From Neighborhood Grocer to the Modern Supermarket

The Big Y: From Neighborhood Grocer to the Modern Supermarket

This exhibit tells the story of community development and business innovation and how this local grocery store impacted the food industry. Through photos and memorabilia, the story of its evolution unfolds and connects visitors to a piece of western MA history.

When you think about shopping local, do you think of Friendly’s Ice Cream? Yankee Candle? The Big Y?  All three of these successful businesses had their beginnings here in Western MA!

A new exhibit at the Lyman and Merrie Wood Museum of Springfield History traces the journey of Big Y Supermarkets from a small neighborhood grocery store to one of the largest independently owned supermarket chains in New England. The exhibit, entitled The Big Y: From Neighborhood Grocer to the Modern Supermarket, is now on permanent view at the Wood Museum. In close proximity are displays honoring other local success stories like Friendly’s Ice Cream and Smith & Wesson.

The Big Y exhibit details the founding of the company in 1936, when Paul D’Amour, a Wonder Bread salesman, decided to be his own boss. He purchased one of the stores on his route at the intersection of Chicopee and Meadow Streets in Chicopee’s Willimansett Village, known as the ‘Y’ section of town. It was there, at the “Y Cash Market,” that Paul, along with his brother, Gerry, began their legacy. At that time, orders were taken door-to-door and delivered later that afternoon, usually by bicycle. Using advances in food technology and a drive to exceed expectations, the brothers soon expanded their reach beyond that first location through the development of innovations like prepared and frozen foods, in-store pharmacies, electronic ordering systems and shopper-friendly store design and services.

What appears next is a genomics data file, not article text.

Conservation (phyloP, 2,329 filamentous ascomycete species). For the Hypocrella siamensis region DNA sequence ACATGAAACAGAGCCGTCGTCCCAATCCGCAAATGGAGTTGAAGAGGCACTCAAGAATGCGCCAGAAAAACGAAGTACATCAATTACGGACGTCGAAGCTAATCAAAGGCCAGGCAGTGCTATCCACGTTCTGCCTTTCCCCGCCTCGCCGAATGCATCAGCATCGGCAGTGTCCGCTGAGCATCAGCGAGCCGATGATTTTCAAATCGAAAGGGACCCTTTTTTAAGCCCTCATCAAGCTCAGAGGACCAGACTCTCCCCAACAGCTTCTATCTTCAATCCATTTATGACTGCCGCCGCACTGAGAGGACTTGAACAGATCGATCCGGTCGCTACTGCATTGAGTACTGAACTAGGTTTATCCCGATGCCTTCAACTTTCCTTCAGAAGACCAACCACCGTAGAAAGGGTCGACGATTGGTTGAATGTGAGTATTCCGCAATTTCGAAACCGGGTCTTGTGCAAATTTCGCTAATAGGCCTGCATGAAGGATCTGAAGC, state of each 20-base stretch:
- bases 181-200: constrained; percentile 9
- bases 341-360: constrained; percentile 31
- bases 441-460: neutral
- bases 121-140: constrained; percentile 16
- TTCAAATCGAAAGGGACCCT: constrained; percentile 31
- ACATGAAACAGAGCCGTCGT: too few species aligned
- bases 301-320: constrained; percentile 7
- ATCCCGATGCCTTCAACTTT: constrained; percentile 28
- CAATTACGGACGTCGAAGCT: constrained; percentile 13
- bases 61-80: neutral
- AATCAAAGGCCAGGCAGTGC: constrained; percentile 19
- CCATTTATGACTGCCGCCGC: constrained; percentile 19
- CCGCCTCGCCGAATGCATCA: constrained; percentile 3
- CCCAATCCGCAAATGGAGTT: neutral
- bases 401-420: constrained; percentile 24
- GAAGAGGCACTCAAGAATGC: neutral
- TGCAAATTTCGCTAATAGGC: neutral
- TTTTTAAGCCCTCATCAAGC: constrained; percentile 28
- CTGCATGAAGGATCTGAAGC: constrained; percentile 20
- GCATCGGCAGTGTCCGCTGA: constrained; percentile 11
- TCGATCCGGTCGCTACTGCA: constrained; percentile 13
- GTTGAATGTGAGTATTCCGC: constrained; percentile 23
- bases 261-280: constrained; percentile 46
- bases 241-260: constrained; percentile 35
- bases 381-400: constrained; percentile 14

Through a combination of photographs and memorabilia, the exhibit helps illustrate the growth of the company from these modest beginnings to becoming one of the largest independently-owned supermarket chains in New England, now employing over 10,000 associates at more than 60 stores across Massachusetts and Connecticut. Highlights of the exhibit include a replica of the original storefront at 726 ½ Chicopee Street along with a vintage shopping cart, delivery bicycle, and grocery items from Big Y’s earliest days.

This exhibit tells the story of community development and business innovation and how this local grocery store impacted the food industry.  Through photos and memorabilia, the story of its evolution unfolds and connects visitors to a piece of western MA history.

[Submitted by Matt Longhi]

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